After we met up with the kids we headed straight for Adventureland and got in line for the Jungle Cruise. It's the one line I don't mind winding through all the switchback queues for. We talked about what adventures the kids had on their own, and how they planned on meeting Thor again the next day.
So, here we are back home parenting teenagers on rivers flowing into the unknown. But, it's going to be awesome. They are excited and anxious to have an adventure, but still need the security of knowing they are in a safe place. After we impart our instructions, showing the boundaries, we are going to be there, ready when they need they need us.
Next stop; Fronteirland.
I'm a Dad. I'm a Dad of 2 kids. I'm a Dad of 2 kids that are constantly teaching me something. While this is website is about art, I am first a Dad, Husband, Son, Friend... art and architecture is what I do.
My daughter, our oldest, has dreams. Huge dreams. These are dreams that on the surface would seem impossible, except that there is something about her and her story that makes think "I can really see her doing that." Actually our son is the same way, but I'll get to those in a later post. But, I want to share something that I learned several years ago, that had a profound impact in my life and my relationship with my daughter. And I almost forgot...
Several years ago I was at a church event with a group of guys listening to a speaker talk about roles of dads. I confess I was only half listening until she said, "Your job is to speak life to them, like Adam in the Garden naming the animals. Your job is to declare life, hope and meaning over your kids..." I don't remember anything else the speaker said, but I vividly remember sitting there and that phrase hitting me like a ton of bricks. And I put it into practice. For a while.
I remember a conversation she and I had when she was dealing with a hard coach. I told her what I see in her, how I think about her, and how I saw the situation through the filter of those two things... it was like watching a wilted flower come to life.
Then, I let that truth start to slip.
Recently I've felt a bit of a distance from my daughter. I figured it was just the season of life. Homework, school, sports, job, chores, just plain life are all things that can distract from my true purpose.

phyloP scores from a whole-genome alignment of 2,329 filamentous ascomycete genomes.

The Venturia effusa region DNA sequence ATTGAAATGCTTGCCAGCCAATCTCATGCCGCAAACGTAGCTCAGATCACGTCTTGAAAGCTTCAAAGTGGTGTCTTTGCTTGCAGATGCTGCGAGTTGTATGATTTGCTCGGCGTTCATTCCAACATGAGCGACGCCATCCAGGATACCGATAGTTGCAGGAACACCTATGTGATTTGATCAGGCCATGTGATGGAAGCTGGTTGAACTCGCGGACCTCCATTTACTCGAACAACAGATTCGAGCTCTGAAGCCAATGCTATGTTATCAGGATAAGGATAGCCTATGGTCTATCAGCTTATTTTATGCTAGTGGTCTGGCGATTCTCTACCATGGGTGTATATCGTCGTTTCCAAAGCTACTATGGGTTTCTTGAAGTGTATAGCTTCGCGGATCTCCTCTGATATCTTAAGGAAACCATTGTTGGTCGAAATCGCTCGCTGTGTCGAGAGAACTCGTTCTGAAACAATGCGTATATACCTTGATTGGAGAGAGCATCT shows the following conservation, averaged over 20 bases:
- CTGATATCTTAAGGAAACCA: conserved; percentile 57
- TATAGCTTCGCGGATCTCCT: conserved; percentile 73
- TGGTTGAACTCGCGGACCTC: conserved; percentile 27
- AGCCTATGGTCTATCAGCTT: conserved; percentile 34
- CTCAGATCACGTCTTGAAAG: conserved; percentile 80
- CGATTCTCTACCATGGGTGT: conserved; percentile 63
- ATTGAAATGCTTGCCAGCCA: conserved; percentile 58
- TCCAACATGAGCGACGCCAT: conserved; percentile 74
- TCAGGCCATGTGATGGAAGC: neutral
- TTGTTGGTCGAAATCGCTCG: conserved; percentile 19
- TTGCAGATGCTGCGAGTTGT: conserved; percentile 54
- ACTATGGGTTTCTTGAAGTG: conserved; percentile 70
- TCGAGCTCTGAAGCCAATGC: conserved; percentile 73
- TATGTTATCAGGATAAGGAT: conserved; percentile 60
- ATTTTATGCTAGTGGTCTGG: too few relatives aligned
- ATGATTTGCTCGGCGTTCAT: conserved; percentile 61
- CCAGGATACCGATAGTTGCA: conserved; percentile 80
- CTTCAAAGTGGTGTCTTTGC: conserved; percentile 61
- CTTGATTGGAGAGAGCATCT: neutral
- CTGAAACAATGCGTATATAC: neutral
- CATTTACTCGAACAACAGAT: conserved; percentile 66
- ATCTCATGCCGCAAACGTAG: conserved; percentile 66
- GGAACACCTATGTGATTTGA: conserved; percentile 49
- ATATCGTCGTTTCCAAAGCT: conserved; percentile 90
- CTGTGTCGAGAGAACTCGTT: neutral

She needed to hear from me. She needed to hear what I think of her, the greatness I see in her, how she is uniquely gifted, what I thought of her goals. The distance was instantly gone. She opened up about the challenges she's facing, and about what she really wants in life. Wow.
And, it wan't a passing moment. She will seek me out hang out with me. All because I took some time and shared my heart with her about how I thought about her.
Step 2 is reinforcement. What can I do to reinforce what I said? It goes beyond just words. Now it's about action. There are tangible things I can help her with and enable her to do, but she's also looking what I do in my own life. Am I living in fear or faith? Am I talking to others with kindness and respect or in judgement? Man, it's hard.
Third is consistency. I don't want to have drive-by parenting moments. I want to be the Dad that's plugged in. That will listen and be slow to speak. That's a big one, because I want to fix everything. I want to check the problem off the to-do list. Done. But, sometimes I need to just listen. Tell her what I see in her, and that I'm proud of her.
I gotta go listen to the latest Hunter Hayes song with her. I would love to hear any thoughts you have
All of us dream of it. Many of us talk about it. Some of us even plan it. But, only a very few will ever pursue it.